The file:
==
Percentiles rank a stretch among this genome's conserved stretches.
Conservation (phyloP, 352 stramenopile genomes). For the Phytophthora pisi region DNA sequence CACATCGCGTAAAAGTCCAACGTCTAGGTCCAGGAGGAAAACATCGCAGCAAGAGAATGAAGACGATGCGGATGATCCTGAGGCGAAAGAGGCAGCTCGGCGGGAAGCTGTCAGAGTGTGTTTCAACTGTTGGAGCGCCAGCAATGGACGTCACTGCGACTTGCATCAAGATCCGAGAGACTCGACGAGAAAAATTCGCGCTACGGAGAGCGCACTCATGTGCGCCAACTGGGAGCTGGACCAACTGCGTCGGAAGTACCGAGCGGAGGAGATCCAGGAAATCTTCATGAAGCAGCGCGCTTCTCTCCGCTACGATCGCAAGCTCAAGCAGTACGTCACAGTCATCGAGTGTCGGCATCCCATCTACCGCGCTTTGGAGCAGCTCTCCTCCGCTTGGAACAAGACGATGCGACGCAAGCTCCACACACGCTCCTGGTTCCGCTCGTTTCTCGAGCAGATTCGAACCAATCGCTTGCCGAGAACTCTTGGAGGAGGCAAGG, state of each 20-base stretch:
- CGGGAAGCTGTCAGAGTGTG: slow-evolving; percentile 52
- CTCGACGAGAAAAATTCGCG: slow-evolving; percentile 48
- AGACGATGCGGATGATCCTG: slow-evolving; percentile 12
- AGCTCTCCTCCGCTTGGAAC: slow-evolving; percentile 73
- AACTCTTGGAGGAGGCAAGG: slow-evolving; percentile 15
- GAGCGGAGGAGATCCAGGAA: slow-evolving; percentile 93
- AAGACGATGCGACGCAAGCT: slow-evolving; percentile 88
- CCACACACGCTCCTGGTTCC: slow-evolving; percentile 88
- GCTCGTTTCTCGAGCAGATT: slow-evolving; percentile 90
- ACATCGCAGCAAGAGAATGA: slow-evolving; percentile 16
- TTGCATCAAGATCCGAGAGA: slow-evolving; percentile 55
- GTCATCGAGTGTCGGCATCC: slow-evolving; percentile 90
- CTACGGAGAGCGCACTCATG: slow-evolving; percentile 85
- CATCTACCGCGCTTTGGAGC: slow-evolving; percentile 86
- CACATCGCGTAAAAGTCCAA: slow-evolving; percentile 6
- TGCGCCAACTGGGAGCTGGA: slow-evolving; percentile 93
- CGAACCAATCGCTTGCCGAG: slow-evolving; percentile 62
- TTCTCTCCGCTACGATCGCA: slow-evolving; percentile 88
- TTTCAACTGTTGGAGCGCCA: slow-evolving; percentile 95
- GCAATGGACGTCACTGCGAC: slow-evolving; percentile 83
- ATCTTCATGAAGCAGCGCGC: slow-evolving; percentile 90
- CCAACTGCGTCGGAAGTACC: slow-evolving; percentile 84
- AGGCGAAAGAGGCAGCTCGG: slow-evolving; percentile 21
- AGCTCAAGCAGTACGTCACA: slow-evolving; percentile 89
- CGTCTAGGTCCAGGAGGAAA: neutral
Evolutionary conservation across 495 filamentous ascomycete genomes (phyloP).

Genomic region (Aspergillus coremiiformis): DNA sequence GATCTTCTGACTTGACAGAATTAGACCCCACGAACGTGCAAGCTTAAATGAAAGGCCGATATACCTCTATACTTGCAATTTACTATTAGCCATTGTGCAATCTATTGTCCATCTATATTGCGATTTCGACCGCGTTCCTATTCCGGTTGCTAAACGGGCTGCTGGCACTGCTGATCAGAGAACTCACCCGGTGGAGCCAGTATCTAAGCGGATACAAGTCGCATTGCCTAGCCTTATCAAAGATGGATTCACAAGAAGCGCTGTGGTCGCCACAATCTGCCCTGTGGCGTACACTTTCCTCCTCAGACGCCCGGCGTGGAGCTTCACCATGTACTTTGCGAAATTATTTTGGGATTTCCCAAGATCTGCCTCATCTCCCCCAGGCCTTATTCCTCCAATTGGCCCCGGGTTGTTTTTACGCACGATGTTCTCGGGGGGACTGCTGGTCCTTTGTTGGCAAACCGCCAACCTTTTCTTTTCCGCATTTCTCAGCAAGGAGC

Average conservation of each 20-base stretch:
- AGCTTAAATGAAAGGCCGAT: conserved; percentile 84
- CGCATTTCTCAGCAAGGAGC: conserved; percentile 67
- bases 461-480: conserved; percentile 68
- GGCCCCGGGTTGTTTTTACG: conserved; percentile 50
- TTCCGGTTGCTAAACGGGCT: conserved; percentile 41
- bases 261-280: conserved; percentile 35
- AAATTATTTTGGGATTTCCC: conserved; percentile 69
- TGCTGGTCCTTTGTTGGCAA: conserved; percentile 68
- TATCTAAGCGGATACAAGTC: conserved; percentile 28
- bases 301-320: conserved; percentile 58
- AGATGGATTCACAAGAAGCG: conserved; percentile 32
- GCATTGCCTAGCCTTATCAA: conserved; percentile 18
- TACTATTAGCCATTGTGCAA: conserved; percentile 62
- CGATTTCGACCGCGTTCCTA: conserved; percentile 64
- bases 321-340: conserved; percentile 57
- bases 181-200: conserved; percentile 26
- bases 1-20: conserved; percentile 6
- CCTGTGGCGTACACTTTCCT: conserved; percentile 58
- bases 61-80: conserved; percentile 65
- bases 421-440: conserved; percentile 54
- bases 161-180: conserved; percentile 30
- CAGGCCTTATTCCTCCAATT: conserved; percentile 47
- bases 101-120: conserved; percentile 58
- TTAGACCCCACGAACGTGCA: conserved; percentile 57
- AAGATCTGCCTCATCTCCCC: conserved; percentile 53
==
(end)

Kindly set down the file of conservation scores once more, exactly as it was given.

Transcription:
Percentiles rank a stretch among this genome's conserved stretches.
Conservation (phyloP, 352 stramenopile genomes). For the Phytophthora pisi region DNA sequence CACATCGCGTAAAAGTCCAACGTCTAGGTCCAGGAGGAAAACATCGCAGCAAGAGAATGAAGACGATGCGGATGATCCTGAGGCGAAAGAGGCAGCTCGGCGGGAAGCTGTCAGAGTGTGTTTCAACTGTTGGAGCGCCAGCAATGGACGTCACTGCGACTTGCATCAAGATCCGAGAGACTCGACGAGAAAAATTCGCGCTACGGAGAGCGCACTCATGTGCGCCAACTGGGAGCTGGACCAACTGCGTCGGAAGTACCGAGCGGAGGAGATCCAGGAAATCTTCATGAAGCAGCGCGCTTCTCTCCGCTACGATCGCAAGCTCAAGCAGTACGTCACAGTCATCGAGTGTCGGCATCCCATCTACCGCGCTTTGGAGCAGCTCTCCTCCGCTTGGAACAAGACGATGCGACGCAAGCTCCACACACGCTCCTGGTTCCGCTCGTTTCTCGAGCAGATTCGAACCAATCGCTTGCCGAGAACTCTTGGAGGAGGCAAGG, state of each 20-base stretch:
- CGGGAAGCTGTCAGAGTGTG: slow-evolving; percentile 52
- CTCGACGAGAAAAATTCGCG: slow-evolving; percentile 48
- AGACGATGCGGATGATCCTG: slow-evolving; percentile 12
- AGCTCTCCTCCGCTTGGAAC: slow-evolving; percentile 73
- AACTCTTGGAGGAGGCAAGG: slow-evolving; percentile 15
- GAGCGGAGGAGATCCAGGAA: slow-evolving; percentile 93
- AAGACGATGCGACGCAAGCT: slow-evolving; percentile 88
- CCACACACGCTCCTGGTTCC: slow-evolving; percentile 88
- GCTCGTTTCTCGAGCAGATT: slow-evolving; percentile 90
- ACATCGCAGCAAGAGAATGA: slow-evolving; percentile 16
- TTGCATCAAGATCCGAGAGA: slow-evolving; percentile 55
- GTCATCGAGTGTCGGCATCC: slow-evolving; percentile 90
- CTACGGAGAGCGCACTCATG: slow-evolving; percentile 85
- CATCTACCGCGCTTTGGAGC: slow-evolving; percentile 86
- CACATCGCGTAAAAGTCCAA: slow-evolving; percentile 6
- TGCGCCAACTGGGAGCTGGA: slow-evolving; percentile 93
- CGAACCAATCGCTTGCCGAG: slow-evolving; percentile 62
- TTCTCTCCGCTACGATCGCA: slow-evolving; percentile 88
- TTTCAACTGTTGGAGCGCCA: slow-evolving; percentile 95
- GCAATGGACGTCACTGCGAC: slow-evolving; percentile 83
- ATCTTCATGAAGCAGCGCGC: slow-evolving; percentile 90
- CCAACTGCGTCGGAAGTACC: slow-evolving; percentile 84
- AGGCGAAAGAGGCAGCTCGG: slow-evolving; percentile 21
- AGCTCAAGCAGTACGTCACA: slow-evolving; percentile 89
- CGTCTAGGTCCAGGAGGAAA: neutral
Evolutionary conservation across 495 filamentous ascomycete genomes (phyloP).

Genomic region (Aspergillus coremiiformis): DNA sequence GATCTTCTGACTTGACAGAATTAGACCCCACGAACGTGCAAGCTTAAATGAAAGGCCGATATACCTCTATACTTGCAATTTACTATTAGCCATTGTGCAATCTATTGTCCATCTATATTGCGATTTCGACCGCGTTCCTATTCCGGTTGCTAAACGGGCTGCTGGCACTGCTGATCAGAGAACTCACCCGGTGGAGCCAGTATCTAAGCGGATACAAGTCGCATTGCCTAGCCTTATCAAAGATGGATTCACAAGAAGCGCTGTGGTCGCCACAATCTGCCCTGTGGCGTACACTTTCCTCCTCAGACGCCCGGCGTGGAGCTTCACCATGTACTTTGCGAAATTATTTTGGGATTTCCCAAGATCTGCCTCATCTCCCCCAGGCCTTATTCCTCCAATTGGCCCCGGGTTGTTTTTACGCACGATGTTCTCGGGGGGACTGCTGGTCCTTTGTTGGCAAACCGCCAACCTTTTCTTTTCCGCATTTCTCAGCAAGGAGC

Average conservation of each 20-base stretch:
- AGCTTAAATGAAAGGCCGAT: conserved; percentile 84
- CGCATTTCTCAGCAAGGAGC: conserved; percentile 67
- bases 461-480: conserved; percentile 68
- GGCCCCGGGTTGTTTTTACG: conserved; percentile 50
- TTCCGGTTGCTAAACGGGCT: conserved; percentile 41
- bases 261-280: conserved; percentile 35
- AAATTATTTTGGGATTTCCC: conserved; percentile 69
- TGCTGGTCCTTTGTTGGCAA: conserved; percentile 68
- TATCTAAGCGGATACAAGTC: conserved; percentile 28
- bases 301-320: conserved; percentile 58
- AGATGGATTCACAAGAAGCG: conserved; percentile 32
- GCATTGCCTAGCCTTATCAA: conserved; percentile 18
- TACTATTAGCCATTGTGCAA: conserved; percentile 62
- CGATTTCGACCGCGTTCCTA: conserved; percentile 64
- bases 321-340: conserved; percentile 57
- bases 181-200: conserved; percentile 26
- bases 1-20: conserved; percentile 6
- CCTGTGGCGTACACTTTCCT: conserved; percentile 58
- bases 61-80: conserved; percentile 65
- bases 421-440: conserved; percentile 54
- bases 161-180: conserved; percentile 30
- CAGGCCTTATTCCTCCAATT: conserved; percentile 47
- bases 101-120: conserved; percentile 58
- TTAGACCCCACGAACGTGCA: conserved; percentile 57
- AAGATCTGCCTCATCTCCCC: conserved; percentile 53